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Hubble hooks crackin' crab nebula image for 29th anniversary

NASA and ESA's space telescope gifts us with a gorgeous view of the Southern Crab Nebula.

The Southern Crab Nebula looks like it has legs.

The Hubble Space Telescope started its stellar journey on April 24, 1990 by hitching a ride on the space shuttle Discovery. NASA and the European Space Agency are celebrating its 29th anniversary with a picture of a wild nebula that looks like it could lurk under the waves.

ESA described the hourglass-shaped Southern Crab Nebula as "peculiar." It's the creation of a binary star system made up of a red giant and a white dwarf. "The red giant is shedding its outer layers in the last phase of its life before it too lives out its final years as a white dwarf," ESA said.

Some of the material from the red giant is pulled to the white dwarf, which in turn ejects it outward, feeding this spectacular nebula formation. "The bubbles of gas and dust appear brightest at the edges, giving the illusion of crab leg structures," NASA said.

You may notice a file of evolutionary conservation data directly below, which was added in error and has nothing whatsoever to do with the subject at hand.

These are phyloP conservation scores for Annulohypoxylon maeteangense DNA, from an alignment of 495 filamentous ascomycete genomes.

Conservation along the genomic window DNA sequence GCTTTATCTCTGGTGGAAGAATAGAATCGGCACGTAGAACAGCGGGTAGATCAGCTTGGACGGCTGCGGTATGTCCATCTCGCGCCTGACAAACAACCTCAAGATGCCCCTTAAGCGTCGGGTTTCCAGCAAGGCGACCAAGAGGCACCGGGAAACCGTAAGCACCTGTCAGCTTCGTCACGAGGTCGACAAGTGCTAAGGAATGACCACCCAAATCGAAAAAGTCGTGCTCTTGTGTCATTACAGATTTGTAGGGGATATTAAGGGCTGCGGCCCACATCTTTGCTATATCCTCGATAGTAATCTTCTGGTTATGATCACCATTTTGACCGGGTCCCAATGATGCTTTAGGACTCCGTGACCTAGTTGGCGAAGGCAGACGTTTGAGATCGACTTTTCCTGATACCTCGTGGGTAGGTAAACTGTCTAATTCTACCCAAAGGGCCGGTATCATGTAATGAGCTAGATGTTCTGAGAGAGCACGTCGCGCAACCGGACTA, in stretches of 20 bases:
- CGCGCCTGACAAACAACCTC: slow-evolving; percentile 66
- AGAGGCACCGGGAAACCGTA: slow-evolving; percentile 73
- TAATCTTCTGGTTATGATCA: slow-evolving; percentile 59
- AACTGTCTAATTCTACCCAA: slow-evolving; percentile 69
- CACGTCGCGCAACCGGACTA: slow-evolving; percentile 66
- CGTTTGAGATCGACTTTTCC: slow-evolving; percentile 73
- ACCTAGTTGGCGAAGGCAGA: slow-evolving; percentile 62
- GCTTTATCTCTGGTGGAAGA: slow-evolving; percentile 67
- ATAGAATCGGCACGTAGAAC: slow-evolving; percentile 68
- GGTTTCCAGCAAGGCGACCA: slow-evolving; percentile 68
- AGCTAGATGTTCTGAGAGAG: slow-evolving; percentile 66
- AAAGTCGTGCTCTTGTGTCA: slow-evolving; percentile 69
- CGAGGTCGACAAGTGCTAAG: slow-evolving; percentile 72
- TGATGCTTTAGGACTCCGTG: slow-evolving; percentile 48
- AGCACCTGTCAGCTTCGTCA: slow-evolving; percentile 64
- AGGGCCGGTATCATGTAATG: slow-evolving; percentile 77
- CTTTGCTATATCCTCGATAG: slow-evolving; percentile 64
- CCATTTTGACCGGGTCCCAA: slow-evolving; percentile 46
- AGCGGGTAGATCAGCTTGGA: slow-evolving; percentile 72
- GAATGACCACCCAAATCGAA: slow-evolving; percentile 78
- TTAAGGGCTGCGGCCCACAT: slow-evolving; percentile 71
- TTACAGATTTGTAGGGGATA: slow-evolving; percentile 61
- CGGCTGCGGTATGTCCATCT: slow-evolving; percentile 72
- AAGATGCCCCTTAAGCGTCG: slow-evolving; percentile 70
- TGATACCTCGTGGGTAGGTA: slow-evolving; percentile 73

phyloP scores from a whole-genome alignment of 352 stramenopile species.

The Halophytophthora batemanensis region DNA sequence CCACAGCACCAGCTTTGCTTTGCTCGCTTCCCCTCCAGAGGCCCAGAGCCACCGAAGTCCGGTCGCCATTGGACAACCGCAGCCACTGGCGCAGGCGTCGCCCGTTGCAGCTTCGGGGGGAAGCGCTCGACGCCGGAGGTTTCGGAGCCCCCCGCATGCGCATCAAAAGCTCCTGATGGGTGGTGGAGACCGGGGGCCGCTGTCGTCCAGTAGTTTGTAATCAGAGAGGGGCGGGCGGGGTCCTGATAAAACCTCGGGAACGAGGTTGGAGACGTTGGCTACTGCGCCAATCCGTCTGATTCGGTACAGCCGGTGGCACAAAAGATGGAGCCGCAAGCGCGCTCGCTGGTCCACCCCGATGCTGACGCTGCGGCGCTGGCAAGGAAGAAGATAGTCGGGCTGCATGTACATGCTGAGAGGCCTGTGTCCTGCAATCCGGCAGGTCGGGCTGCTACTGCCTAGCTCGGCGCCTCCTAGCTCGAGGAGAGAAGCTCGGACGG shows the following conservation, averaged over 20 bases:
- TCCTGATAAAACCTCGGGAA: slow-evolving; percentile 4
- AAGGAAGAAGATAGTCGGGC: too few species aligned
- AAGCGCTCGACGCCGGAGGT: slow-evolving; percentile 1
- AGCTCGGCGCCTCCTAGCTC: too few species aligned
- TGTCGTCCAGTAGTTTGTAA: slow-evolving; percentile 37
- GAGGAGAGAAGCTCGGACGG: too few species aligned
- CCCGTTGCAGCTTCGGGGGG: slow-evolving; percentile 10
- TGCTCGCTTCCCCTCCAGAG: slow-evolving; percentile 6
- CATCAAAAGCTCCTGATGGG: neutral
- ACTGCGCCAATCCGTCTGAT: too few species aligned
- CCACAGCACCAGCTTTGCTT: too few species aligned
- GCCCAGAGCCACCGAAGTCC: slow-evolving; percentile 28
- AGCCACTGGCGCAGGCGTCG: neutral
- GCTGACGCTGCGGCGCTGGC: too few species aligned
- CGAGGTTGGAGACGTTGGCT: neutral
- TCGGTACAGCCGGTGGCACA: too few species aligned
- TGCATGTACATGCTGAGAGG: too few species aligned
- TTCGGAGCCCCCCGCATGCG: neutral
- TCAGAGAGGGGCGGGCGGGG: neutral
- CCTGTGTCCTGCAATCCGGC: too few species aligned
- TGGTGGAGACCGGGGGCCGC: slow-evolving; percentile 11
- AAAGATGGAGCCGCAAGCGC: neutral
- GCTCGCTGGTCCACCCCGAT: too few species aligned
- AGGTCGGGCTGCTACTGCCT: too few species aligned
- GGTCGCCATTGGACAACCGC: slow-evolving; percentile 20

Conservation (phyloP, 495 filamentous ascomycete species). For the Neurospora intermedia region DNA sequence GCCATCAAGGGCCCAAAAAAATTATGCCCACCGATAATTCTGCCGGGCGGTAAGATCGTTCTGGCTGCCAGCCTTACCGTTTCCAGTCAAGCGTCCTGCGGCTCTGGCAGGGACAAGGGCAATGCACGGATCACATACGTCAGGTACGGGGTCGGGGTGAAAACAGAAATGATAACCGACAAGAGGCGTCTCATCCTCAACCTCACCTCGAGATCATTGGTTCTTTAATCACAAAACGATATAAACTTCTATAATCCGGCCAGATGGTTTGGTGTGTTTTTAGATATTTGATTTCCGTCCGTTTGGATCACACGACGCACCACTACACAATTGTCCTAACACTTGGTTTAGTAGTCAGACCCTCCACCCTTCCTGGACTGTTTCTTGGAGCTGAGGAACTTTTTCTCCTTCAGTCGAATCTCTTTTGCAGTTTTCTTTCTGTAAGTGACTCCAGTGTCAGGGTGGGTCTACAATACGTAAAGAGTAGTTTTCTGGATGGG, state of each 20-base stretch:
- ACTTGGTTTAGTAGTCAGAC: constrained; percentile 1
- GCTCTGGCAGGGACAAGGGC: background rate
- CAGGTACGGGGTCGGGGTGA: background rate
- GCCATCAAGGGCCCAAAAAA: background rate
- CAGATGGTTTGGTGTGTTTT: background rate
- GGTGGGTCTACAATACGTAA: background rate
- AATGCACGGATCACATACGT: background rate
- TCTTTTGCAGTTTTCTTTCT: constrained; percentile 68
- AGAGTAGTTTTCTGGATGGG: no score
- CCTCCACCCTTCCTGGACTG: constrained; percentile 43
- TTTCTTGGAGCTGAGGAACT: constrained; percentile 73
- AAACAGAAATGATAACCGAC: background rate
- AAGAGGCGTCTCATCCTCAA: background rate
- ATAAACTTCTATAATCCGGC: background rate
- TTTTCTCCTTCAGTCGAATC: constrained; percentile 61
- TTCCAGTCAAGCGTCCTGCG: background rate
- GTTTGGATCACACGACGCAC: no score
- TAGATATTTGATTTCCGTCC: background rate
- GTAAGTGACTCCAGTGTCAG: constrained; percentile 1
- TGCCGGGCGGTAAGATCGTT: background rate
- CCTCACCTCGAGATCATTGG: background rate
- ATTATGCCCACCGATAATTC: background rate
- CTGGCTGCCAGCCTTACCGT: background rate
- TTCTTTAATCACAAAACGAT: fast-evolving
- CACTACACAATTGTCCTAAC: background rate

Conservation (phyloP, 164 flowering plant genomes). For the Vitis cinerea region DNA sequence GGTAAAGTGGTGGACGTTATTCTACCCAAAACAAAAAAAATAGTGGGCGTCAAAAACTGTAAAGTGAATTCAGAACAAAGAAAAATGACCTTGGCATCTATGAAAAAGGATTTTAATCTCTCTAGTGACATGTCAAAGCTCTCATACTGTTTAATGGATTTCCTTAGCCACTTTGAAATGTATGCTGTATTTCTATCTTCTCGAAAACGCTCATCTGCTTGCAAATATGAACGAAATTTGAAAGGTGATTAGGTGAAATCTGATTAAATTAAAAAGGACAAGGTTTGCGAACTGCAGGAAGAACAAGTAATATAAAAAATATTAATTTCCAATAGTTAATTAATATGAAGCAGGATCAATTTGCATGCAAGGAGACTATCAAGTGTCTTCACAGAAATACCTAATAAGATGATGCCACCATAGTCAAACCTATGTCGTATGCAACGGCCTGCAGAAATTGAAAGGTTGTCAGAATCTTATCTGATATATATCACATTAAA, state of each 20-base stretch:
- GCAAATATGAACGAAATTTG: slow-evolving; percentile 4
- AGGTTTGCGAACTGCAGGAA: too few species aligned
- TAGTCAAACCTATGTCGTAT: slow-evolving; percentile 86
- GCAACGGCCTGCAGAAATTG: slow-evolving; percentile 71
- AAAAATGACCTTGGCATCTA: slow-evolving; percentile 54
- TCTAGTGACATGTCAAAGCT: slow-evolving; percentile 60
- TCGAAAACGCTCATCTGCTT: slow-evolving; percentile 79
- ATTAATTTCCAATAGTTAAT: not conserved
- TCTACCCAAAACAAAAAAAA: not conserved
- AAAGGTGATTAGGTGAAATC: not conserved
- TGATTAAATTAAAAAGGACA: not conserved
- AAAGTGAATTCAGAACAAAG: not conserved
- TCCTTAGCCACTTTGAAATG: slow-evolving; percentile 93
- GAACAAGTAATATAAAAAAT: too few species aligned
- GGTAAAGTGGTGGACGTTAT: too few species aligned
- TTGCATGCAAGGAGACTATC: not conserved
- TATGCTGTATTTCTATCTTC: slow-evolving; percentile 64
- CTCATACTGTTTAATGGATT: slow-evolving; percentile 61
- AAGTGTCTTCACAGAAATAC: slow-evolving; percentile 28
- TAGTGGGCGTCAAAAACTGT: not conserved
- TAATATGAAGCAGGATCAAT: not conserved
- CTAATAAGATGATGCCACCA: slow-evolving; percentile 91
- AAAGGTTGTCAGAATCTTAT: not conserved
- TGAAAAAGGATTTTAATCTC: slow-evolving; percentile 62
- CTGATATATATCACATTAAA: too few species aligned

Hubble gathered the images used in this composite view in March. The colors indicate the types of gases in the nebula: red is sulfur, green is hydrogen, orange is nitrogen and blue is oxygen.

Previous anniversary images have given spectacular looks at spiral galaxies and a lagoon-like nebula. The Southern Crab and its ethereal spindly legs fits right in with Hubble's eye-popping body of work.  

The space telescope has lived an eventful life, overcoming technical glitches and orbiting Earth more than 169,000 times. 

What's even more mind-boggling is how astronomers have used Hubble data to publish over 16,000 scientific papers. That's a remarkable achievement for a 29-year-old.